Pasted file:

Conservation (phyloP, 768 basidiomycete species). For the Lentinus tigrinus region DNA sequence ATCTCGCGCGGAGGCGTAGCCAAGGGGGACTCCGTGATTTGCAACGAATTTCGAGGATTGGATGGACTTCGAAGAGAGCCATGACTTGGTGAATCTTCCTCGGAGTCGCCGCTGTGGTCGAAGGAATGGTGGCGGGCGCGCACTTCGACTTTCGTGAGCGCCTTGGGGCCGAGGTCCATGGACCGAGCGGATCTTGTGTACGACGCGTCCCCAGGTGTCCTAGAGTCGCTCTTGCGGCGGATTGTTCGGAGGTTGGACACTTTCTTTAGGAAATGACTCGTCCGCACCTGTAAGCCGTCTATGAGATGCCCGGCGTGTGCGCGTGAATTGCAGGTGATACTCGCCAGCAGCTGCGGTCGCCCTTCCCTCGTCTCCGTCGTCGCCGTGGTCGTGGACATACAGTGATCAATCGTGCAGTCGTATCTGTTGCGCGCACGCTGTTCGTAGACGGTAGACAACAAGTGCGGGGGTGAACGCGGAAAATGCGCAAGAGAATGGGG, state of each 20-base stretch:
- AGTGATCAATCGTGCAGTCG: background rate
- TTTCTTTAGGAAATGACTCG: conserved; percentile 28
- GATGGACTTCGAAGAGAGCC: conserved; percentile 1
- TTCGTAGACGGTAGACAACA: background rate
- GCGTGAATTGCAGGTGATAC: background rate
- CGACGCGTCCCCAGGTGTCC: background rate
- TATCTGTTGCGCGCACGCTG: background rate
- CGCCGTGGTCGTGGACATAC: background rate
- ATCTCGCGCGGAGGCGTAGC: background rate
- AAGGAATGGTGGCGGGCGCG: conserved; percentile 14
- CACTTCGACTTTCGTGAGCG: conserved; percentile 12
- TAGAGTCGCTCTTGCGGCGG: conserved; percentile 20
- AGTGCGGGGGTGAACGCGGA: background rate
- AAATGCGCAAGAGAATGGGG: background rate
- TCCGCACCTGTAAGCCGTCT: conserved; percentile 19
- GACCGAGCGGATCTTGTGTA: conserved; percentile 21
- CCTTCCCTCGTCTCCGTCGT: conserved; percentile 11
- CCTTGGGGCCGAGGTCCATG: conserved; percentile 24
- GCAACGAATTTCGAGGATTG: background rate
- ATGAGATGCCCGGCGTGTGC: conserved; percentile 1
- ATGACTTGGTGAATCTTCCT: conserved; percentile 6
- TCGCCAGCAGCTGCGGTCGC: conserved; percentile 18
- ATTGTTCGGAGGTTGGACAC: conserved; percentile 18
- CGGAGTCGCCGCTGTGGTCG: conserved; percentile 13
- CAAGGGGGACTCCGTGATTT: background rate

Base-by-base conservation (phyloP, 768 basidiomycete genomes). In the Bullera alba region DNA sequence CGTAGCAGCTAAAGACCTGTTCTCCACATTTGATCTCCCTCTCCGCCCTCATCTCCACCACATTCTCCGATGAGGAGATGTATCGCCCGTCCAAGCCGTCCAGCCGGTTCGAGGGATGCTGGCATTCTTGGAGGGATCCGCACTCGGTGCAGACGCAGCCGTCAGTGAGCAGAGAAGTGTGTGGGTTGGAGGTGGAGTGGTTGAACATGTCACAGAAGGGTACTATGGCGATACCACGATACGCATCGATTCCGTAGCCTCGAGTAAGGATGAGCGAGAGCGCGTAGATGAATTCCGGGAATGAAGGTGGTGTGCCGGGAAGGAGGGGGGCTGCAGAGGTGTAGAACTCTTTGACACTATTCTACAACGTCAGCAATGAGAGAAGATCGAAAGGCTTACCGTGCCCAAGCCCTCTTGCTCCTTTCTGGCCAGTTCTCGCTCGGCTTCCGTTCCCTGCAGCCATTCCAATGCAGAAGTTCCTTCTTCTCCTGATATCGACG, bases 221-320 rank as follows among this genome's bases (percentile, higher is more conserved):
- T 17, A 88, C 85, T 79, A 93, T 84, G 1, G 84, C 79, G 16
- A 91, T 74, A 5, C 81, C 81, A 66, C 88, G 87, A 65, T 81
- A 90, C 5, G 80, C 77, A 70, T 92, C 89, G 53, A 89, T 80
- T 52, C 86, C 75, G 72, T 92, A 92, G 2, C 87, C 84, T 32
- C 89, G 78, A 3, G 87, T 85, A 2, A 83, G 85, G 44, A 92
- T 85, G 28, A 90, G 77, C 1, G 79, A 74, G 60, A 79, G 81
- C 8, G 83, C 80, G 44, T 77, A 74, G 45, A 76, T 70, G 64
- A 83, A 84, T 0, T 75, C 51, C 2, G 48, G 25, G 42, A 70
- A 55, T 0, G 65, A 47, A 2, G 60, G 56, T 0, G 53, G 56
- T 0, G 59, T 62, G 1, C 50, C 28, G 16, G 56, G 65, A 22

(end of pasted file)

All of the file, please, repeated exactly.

Conservation (phyloP, 768 basidiomycete species). For the Lentinus tigrinus region DNA sequence ATCTCGCGCGGAGGCGTAGCCAAGGGGGACTCCGTGATTTGCAACGAATTTCGAGGATTGGATGGACTTCGAAGAGAGCCATGACTTGGTGAATCTTCCTCGGAGTCGCCGCTGTGGTCGAAGGAATGGTGGCGGGCGCGCACTTCGACTTTCGTGAGCGCCTTGGGGCCGAGGTCCATGGACCGAGCGGATCTTGTGTACGACGCGTCCCCAGGTGTCCTAGAGTCGCTCTTGCGGCGGATTGTTCGGAGGTTGGACACTTTCTTTAGGAAATGACTCGTCCGCACCTGTAAGCCGTCTATGAGATGCCCGGCGTGTGCGCGTGAATTGCAGGTGATACTCGCCAGCAGCTGCGGTCGCCCTTCCCTCGTCTCCGTCGTCGCCGTGGTCGTGGACATACAGTGATCAATCGTGCAGTCGTATCTGTTGCGCGCACGCTGTTCGTAGACGGTAGACAACAAGTGCGGGGGTGAACGCGGAAAATGCGCAAGAGAATGGGG, state of each 20-base stretch:
- AGTGATCAATCGTGCAGTCG: background rate
- TTTCTTTAGGAAATGACTCG: conserved; percentile 28
- GATGGACTTCGAAGAGAGCC: conserved; percentile 1
- TTCGTAGACGGTAGACAACA: background rate
- GCGTGAATTGCAGGTGATAC: background rate
- CGACGCGTCCCCAGGTGTCC: background rate
- TATCTGTTGCGCGCACGCTG: background rate
- CGCCGTGGTCGTGGACATAC: background rate
- ATCTCGCGCGGAGGCGTAGC: background rate
- AAGGAATGGTGGCGGGCGCG: conserved; percentile 14
- CACTTCGACTTTCGTGAGCG: conserved; percentile 12
- TAGAGTCGCTCTTGCGGCGG: conserved; percentile 20
- AGTGCGGGGGTGAACGCGGA: background rate
- AAATGCGCAAGAGAATGGGG: background rate
- TCCGCACCTGTAAGCCGTCT: conserved; percentile 19
- GACCGAGCGGATCTTGTGTA: conserved; percentile 21
- CCTTCCCTCGTCTCCGTCGT: conserved; percentile 11
- CCTTGGGGCCGAGGTCCATG: conserved; percentile 24
- GCAACGAATTTCGAGGATTG: background rate
- ATGAGATGCCCGGCGTGTGC: conserved; percentile 1
- ATGACTTGGTGAATCTTCCT: conserved; percentile 6
- TCGCCAGCAGCTGCGGTCGC: conserved; percentile 18
- ATTGTTCGGAGGTTGGACAC: conserved; percentile 18
- CGGAGTCGCCGCTGTGGTCG: conserved; percentile 13
- CAAGGGGGACTCCGTGATTT: background rate

Base-by-base conservation (phyloP, 768 basidiomycete genomes). In the Bullera alba region DNA sequence CGTAGCAGCTAAAGACCTGTTCTCCACATTTGATCTCCCTCTCCGCCCTCATCTCCACCACATTCTCCGATGAGGAGATGTATCGCCCGTCCAAGCCGTCCAGCCGGTTCGAGGGATGCTGGCATTCTTGGAGGGATCCGCACTCGGTGCAGACGCAGCCGTCAGTGAGCAGAGAAGTGTGTGGGTTGGAGGTGGAGTGGTTGAACATGTCACAGAAGGGTACTATGGCGATACCACGATACGCATCGATTCCGTAGCCTCGAGTAAGGATGAGCGAGAGCGCGTAGATGAATTCCGGGAATGAAGGTGGTGTGCCGGGAAGGAGGGGGGCTGCAGAGGTGTAGAACTCTTTGACACTATTCTACAACGTCAGCAATGAGAGAAGATCGAAAGGCTTACCGTGCCCAAGCCCTCTTGCTCCTTTCTGGCCAGTTCTCGCTCGGCTTCCGTTCCCTGCAGCCATTCCAATGCAGAAGTTCCTTCTTCTCCTGATATCGACG, bases 221-320 rank as follows among this genome's bases (percentile, higher is more conserved):
- T 17, A 88, C 85, T 79, A 93, T 84, G 1, G 84, C 79, G 16
- A 91, T 74, A 5, C 81, C 81, A 66, C 88, G 87, A 65, T 81
- A 90, C 5, G 80, C 77, A 70, T 92, C 89, G 53, A 89, T 80
- T 52, C 86, C 75, G 72, T 92, A 92, G 2, C 87, C 84, T 32
- C 89, G 78, A 3, G 87, T 85, A 2, A 83, G 85, G 44, A 92
- T 85, G 28, A 90, G 77, C 1, G 79, A 74, G 60, A 79, G 81
- C 8, G 83, C 80, G 44, T 77, A 74, G 45, A 76, T 70, G 64
- A 83, A 84, T 0, T 75, C 51, C 2, G 48, G 25, G 42, A 70
- A 55, T 0, G 65, A 47, A 2, G 60, G 56, T 0, G 53, G 56
- T 0, G 59, T 62, G 1, C 50, C 28, G 16, G 56, G 65, A 22